All these places seemed to have shut down for the winter period, nobody in the streets, cafes and shops closed... However, fish and chip shops remained open. Spending time in these popular places implied meeting local people.
So I started drawing in fish shops,
I liked the idea of working on such a typical traditional British institution. I heard that it remained a British preference and did not cross borders even when Britain tried exporting it to France, Belgium or Italy. Fish and chips have failed to become an export. Why has is it such a British thing?
Fish and chips are now my main field of research. I have decided to bring the “Fish and chips institution” in the exhibition space. I like the idea of bringing a popular custom that is associated to the working class in a supposedly cultural and elite institution that is the “museum”. For the open studio night -taking place at the end of February, my studio will become the “Fish and Chips Museum”.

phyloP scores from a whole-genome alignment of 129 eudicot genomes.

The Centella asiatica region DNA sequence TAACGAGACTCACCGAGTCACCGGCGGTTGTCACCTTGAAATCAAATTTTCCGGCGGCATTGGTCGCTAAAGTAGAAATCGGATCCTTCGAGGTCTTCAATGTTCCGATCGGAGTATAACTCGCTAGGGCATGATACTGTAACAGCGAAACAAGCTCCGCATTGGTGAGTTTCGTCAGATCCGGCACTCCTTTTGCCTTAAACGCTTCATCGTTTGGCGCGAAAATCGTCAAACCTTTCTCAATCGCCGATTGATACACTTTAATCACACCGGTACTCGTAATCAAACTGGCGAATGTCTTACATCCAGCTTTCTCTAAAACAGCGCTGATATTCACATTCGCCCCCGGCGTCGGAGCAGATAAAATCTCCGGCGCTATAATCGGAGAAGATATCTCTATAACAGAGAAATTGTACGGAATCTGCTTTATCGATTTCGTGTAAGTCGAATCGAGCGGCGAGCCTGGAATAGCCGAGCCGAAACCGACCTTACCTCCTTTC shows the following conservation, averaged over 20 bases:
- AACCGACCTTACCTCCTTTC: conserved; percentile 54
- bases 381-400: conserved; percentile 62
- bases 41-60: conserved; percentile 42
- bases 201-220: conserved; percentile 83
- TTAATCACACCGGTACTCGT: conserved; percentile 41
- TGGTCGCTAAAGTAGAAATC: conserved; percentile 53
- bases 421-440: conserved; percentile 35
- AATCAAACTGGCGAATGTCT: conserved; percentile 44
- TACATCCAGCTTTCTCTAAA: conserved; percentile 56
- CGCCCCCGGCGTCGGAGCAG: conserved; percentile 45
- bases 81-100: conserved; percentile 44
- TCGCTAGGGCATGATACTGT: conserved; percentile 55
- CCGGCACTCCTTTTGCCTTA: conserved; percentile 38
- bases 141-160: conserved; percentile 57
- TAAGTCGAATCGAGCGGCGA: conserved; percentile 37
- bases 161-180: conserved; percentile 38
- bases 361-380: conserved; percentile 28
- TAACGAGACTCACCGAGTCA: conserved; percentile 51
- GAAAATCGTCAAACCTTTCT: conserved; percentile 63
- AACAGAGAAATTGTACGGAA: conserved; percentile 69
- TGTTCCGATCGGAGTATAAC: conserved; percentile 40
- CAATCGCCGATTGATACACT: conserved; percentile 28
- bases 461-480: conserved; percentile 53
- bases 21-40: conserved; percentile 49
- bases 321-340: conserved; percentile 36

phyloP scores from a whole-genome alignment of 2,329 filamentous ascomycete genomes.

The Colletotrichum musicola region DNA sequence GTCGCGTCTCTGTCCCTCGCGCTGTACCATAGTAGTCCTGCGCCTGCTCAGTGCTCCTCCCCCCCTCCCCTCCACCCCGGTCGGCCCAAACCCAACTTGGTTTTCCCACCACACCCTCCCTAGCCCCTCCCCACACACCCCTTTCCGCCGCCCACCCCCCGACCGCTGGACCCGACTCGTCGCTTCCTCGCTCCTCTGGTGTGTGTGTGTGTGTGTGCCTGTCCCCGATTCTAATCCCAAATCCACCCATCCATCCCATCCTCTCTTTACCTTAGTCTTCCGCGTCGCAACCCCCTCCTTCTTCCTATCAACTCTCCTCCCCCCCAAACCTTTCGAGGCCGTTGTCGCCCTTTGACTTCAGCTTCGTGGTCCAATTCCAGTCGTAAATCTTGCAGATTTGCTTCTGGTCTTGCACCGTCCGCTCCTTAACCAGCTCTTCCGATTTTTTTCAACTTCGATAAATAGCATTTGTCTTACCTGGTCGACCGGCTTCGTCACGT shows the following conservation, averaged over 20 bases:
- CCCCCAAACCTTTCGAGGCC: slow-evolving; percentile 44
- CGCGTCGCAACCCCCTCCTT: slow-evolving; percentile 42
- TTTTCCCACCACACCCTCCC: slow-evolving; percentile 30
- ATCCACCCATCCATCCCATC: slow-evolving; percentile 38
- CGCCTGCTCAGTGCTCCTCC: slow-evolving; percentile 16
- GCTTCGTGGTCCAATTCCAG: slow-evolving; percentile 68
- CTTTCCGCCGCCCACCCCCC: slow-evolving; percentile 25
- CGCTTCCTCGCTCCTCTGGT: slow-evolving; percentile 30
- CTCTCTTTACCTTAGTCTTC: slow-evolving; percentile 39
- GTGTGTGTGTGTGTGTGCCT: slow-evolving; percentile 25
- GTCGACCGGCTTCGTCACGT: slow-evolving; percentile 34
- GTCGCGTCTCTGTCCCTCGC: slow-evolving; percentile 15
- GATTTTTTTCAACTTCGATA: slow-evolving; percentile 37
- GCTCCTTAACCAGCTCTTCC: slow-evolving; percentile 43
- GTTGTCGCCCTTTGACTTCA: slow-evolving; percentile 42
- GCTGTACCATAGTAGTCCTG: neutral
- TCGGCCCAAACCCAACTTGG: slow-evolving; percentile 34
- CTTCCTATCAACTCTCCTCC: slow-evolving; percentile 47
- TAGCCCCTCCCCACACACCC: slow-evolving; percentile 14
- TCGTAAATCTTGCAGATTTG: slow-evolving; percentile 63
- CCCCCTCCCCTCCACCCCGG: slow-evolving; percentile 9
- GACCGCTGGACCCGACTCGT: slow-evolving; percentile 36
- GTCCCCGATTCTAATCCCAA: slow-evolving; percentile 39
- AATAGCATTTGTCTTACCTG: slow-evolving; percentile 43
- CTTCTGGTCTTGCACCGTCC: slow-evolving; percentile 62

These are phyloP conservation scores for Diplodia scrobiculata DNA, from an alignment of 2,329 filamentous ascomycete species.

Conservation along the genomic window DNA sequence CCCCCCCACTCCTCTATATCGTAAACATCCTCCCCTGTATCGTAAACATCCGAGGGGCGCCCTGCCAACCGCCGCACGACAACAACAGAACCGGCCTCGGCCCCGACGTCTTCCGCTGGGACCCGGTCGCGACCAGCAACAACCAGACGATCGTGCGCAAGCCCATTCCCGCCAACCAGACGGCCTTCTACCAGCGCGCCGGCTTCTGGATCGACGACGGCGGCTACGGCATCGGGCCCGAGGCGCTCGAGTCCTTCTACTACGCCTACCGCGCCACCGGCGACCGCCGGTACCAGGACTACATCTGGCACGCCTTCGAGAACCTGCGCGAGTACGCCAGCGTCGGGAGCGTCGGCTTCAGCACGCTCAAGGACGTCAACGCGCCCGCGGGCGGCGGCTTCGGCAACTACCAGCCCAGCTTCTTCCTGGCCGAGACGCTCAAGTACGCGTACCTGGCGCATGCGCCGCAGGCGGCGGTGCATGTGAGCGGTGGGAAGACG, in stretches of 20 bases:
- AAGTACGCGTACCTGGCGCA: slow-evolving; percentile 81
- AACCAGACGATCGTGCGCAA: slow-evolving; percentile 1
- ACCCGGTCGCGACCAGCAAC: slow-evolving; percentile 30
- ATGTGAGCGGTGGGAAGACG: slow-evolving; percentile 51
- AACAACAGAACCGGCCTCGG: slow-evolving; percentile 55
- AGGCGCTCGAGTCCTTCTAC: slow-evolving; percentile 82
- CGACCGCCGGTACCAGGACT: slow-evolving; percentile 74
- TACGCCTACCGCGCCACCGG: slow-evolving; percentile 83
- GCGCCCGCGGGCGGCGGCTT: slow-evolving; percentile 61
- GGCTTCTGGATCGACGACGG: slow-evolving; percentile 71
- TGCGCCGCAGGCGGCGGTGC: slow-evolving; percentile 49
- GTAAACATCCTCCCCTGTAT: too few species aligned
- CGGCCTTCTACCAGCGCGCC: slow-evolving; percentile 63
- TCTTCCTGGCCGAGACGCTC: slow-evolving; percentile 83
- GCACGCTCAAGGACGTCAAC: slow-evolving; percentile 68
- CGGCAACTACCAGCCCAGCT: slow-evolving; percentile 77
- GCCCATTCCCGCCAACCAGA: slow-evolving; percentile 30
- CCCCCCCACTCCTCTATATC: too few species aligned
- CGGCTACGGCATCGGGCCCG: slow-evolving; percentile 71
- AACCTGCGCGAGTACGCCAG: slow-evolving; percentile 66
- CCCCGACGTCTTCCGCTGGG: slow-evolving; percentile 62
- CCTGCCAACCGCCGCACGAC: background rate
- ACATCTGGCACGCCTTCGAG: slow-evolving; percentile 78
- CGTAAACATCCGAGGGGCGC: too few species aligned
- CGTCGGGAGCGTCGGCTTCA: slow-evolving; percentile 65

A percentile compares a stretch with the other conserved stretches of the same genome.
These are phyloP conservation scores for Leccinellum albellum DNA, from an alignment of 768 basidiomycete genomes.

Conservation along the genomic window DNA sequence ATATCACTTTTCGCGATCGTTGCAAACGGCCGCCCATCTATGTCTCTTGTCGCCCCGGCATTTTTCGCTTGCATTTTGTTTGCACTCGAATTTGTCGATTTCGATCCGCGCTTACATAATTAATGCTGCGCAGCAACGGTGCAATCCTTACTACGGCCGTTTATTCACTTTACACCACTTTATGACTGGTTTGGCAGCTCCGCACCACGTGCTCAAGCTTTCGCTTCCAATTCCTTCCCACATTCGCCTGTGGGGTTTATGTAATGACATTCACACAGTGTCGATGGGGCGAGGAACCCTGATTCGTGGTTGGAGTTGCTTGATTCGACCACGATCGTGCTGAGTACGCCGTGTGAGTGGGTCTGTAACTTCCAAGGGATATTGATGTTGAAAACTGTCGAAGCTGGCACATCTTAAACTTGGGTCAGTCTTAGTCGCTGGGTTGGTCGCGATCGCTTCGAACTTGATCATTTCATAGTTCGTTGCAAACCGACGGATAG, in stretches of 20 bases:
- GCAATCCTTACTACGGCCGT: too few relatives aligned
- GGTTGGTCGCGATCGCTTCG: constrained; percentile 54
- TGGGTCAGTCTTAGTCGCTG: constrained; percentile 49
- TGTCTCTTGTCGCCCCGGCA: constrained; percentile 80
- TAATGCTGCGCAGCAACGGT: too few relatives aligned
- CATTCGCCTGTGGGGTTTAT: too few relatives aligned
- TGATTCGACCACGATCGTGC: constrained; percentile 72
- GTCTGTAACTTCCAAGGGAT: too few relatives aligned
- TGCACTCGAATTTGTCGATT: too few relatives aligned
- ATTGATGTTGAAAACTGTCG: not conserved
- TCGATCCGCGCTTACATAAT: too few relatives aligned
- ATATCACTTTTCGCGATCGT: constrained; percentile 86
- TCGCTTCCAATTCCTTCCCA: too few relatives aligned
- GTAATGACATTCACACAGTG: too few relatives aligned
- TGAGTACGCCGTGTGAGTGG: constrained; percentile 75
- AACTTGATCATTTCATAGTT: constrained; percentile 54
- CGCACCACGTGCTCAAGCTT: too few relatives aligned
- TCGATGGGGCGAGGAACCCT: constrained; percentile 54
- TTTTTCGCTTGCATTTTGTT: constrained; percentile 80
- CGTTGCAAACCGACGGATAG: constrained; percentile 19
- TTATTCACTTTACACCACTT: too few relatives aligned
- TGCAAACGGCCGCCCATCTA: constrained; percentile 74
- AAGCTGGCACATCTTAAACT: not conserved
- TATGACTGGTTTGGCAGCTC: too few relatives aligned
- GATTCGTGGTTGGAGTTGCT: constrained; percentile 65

Fish and chips seemed to have been left out by historians.
“Fish and chips is generally recognized as a great and quintessentially British institution; but it is difficult to persuade people to take it seriously as a subject of historical inquiry. This is partly because of it is presumed to be, for practical purposes, timeless: it has 'always' been there, but it has no 'history' in the sense of transforming itself, affecting people's lives for good or ill in significant ways, or interacting with the self-evidently important concerns of statesmen and diplomats”
John K. Walton “Fish and Chips and the British Working Class, 1870-1940”, p1
Next week I will make posters in screen printing at the school of art.
I am also working on a fake TV program called “The fish and chips review”. A review of the village of Borth and Bow Street, MoMA in Macynlleth, ciment sculptures by Arthur Jones in a garden in Llanbadarn and finally the Chip Box in Aberystwyth.